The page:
A year in the academic blogosphere

I published my first piece to this blog twelve months ago to the minute. Has it really been that long? Yes, it has really been that long. And what have I learnt? What I have learnt is that the use for which I intended this website is not perhaps the use to which a website is best put. This is how I expressed myself in my very first post (just this once, I’ll dispense with a full bibliographic reference):

I am conceiving it firstly as a means by which to show how my various publications and other projects fit together into a body of work (hence the static pages), and secondly as a platform on which to publish shorter pieces of writing that don’t fit into my publication schedule (hence this blog).


Note the ‘firstly’ in the above. What I imagined was that someone who had come across my work by more conventional means – for example, in a scholarly journal or an undergraduate textbook – might be curious to discover, as the saying goes, ‘where I was coming from’, and thus might Google my name and find my website and learn that the person who had written about book clubs (say) had also written about how casualised teaching staff enact their low status in the classroom. So, for example, this site has a large number of pages with abstracts, bibliographic data, and repository links for almost everything I’ve published as an academic.

Maybe what I envisaged is happening to some extent; I don’t really know. What I will say is that after a year, the most popular of those publication pages has yet to rack up 200 views, though the publication in question has been distributed in at least 4000 physical copies in the last two years, while, by contrast, I’ve had two blog posts with over 4000 views. So, while these are all quite low numbers (there are academics whose personal blogs get millions of hits in a typical year, and undergraduate textbooks that sell in their hundreds of thousands), it’s the ‘secondly’ in the self-quoted paragraph above that has clearly won out on the quantitative level.

Here’s the other thing I’ve learnt. With regard to hits on blog postings, anything on academic politics seems to beat anything on research hands down. There’s an obvious reason for this: the potential audience for a research blogpiece is limited in much the same way as the audience for a research article, i.e. by the size of the academic community that researches its specific topic, but the potential audience for a blogpiece on academic politics crosses disciplinary boundaries.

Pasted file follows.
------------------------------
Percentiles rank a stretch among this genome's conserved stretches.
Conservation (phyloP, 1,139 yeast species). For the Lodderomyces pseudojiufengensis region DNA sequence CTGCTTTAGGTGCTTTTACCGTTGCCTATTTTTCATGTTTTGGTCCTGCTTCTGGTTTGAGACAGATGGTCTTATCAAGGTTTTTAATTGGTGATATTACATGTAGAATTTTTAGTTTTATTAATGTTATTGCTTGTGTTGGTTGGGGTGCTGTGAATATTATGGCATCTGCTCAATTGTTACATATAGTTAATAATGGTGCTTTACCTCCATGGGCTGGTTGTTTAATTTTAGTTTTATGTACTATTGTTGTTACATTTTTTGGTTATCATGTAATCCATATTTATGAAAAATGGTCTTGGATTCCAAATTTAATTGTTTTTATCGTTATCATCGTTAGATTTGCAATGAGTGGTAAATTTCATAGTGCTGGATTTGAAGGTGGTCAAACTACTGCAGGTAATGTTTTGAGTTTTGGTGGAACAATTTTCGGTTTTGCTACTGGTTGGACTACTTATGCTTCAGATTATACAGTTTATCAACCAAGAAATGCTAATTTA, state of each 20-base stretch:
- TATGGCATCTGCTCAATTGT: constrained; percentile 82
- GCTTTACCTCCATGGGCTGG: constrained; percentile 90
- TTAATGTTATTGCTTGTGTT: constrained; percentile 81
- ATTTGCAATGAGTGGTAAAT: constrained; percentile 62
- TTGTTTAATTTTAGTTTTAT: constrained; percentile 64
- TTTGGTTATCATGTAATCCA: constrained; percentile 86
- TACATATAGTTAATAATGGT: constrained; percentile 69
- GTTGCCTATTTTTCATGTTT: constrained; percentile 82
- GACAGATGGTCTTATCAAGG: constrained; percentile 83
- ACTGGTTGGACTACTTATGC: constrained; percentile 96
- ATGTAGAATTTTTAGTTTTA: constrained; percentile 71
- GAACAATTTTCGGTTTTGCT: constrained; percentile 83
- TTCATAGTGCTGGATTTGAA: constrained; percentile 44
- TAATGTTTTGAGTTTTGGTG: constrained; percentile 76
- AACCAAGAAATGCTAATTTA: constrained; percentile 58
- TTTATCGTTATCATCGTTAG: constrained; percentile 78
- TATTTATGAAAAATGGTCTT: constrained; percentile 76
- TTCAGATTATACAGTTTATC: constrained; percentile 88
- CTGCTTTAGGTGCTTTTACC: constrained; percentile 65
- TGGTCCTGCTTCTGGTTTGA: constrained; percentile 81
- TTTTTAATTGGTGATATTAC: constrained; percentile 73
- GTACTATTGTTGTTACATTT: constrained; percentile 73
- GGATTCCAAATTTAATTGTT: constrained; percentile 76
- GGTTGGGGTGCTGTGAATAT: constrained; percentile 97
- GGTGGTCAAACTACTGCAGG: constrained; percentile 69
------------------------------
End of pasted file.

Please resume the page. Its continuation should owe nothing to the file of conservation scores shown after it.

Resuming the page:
What to do with this information? I don’t know. One thing I’m sure of is that I don’t want to spend my days blogging about academic politics just because it seems to generate more hits; when I’m motivated to say something, I’ll say it, but… I’ve got work to do.

Perhaps the greatest benefit to me from this website and my other online activities is that there are people I’ve never met who know about work I’ve done that hasn’t yet seen print. If you’re currently in the position of weighing up whether or not to launch your own academic website and/or blog, the main thing I’d recommend you to do would be to consider how important that potential benefit might be to you (unless, of course, you feel yourself destined for the upper echelons of the academic blogosphere). Speaking for myself, I’m happy with it as a payoff for the large amount of time and (relatively) small amount of money I’ve invested in this website over the last twelve months and more. There are good reasons why conferences, scholarly journals, and academic presses remain the main channels for the communication of research – but it’s nice to be able to put something out by other means, from time to time.